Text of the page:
Some of the greatest lessons our parents teach us aren’t delivered as family-friendly sitcom monologues, with a sentimental soundtrack playing in the background.
Instead, they often come in more mundane moments, as we watch their lives unfold everyday. My biological parents divorced when I was five years old, and discovered new mates early, so I have been lucky enough to learn from four parents.
Two of my parents worked as entrepreneurs. The other two worked for other companies. All four shaped my thinking about my career and life.
In the season of Mother’s and Father’s Days, here are four things that I have learned from my parents.
1. Follow the golden rule.
My father works as a fundraising consultant, helping non-profits sustain and grow their operations. He deals with folks from all walks of life. Regardless of their background or position, he always treats people well. He showed me that from the boardroom to the farmhouse, it is dangerous to make snap judgements about people.
Working in executive recruiting, I’ve found this to be helpful. Slowing down long enough to understand a candidate’s (or new client’s) background—where they come from, how they grew up—gives you insight into how they think, approach negotiations, manage conflict and demonstrate leadership. All of these are important factors at this level of recruiting.
2. Believe, and passion will follow.
For the last 10 years, my mother has sold a product called JuicePlus+, a flash-frozen, fruit-and-vegetable whole-food product. She genuinely believes it’s the best product of its kind on the market (it helps that there is a lot of research to back that up). Because she believes in it, she’s passionate about selling the product. I believe that it is that burning passion (and some meaningful goal setting) that makes her phenomenally successful.
As I was leaving graduate school with my new diploma, I was struggling to think about the next phase of my career. As I looked around at opportunities within consulting, or business development roles, it occurred to me that I still loved recruiting. It was something that I was excited about. So I entered my next phase of my recruiting career by joining a retained executive search firm. This is my sixth year at Lantern Partners, and the excitement hasn’t waned. We have worked to innovate in the recruiting industry with our proprietary testing tools and leadership assessment. It would be difficult to go the extra mile without passion. It is the passion that drives the motivation.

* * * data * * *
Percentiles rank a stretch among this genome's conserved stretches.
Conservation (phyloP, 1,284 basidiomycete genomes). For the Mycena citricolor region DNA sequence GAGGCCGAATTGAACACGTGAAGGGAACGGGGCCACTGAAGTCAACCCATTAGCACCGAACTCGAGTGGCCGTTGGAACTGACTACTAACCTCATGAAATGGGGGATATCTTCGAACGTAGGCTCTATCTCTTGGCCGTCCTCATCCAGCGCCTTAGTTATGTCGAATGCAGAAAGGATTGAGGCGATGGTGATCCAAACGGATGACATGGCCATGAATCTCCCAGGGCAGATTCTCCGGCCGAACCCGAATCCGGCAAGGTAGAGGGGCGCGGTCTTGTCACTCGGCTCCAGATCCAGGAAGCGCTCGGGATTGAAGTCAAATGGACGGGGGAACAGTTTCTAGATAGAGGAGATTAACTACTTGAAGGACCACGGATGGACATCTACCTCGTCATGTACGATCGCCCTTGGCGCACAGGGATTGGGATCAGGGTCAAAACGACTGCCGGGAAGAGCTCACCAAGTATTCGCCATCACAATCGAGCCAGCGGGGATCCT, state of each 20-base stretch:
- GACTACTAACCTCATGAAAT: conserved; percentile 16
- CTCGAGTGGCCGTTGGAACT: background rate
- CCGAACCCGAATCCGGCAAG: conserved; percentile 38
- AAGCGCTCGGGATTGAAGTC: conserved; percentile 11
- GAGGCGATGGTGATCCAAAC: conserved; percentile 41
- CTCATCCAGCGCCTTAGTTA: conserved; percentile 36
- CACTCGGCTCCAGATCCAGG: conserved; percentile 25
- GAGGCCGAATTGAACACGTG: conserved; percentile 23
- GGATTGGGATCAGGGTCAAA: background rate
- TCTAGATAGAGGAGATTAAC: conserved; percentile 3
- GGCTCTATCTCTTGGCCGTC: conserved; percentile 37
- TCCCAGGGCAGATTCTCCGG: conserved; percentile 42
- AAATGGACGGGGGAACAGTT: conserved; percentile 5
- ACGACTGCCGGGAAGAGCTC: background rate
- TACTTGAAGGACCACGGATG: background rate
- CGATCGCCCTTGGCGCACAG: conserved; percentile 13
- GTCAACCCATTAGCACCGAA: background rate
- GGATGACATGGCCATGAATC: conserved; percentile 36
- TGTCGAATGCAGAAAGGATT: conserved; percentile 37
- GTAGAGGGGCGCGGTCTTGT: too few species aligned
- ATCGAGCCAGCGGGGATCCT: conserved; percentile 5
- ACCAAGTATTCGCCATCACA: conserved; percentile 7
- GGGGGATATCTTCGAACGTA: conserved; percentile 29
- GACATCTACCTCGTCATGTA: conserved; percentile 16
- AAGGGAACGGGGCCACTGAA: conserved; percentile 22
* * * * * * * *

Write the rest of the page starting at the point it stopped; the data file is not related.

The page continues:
3. Persistence and loyalty pay off.
My stepmother didn’t start her career with a college degree. Instead, she began as a part-time cashier at a Hallmark store, putting herself through school. She became a store manager and, later, a branch manager. Eventually, she became an accountant and CPA, and then even a CFO. By the end of her tenure—and after decades of persistence and loyalty to one company—she became the CEO of a 20-store chain of Hallmark stores. Observing her persistence and loyalty instilled in me an appreciation for those two qualities.
She was right … persistence usually does pay off. As I enter my sixth year with the firm, having endured a roller-coaster economy, we have built a fantastic environment. It is one of which I am proud. The key is understanding that life (and careers) are roller-coasters. While it might seem easier to get off the ride at a low point, the rewards might come with the next peak.
4. Be the best at what you do.
My stepfather specialized in materials management and purchasing at a hospital. While any service partner HATES to have to deal with purchasing, they play an important role for any organization. His role was to lower costs and improve profitability for hospitals.
One day, I remember him winning a national award for his excellent work. I don’t know what wins you a national award in hospital material management. But I do know what he told me after he won. “It doesn’t matter what you do—whether you’re a painter, or an engineer, or you’re a purchasing agent for a hospital,” he said. “If you’re the best at what you do, people will seek you out and you’ll be successful.”
I’m lucky; many people don’t have one role-model in their lives. My four parents each turned out to be a role model for me. I just need to think about what they have shown me on a daily basis.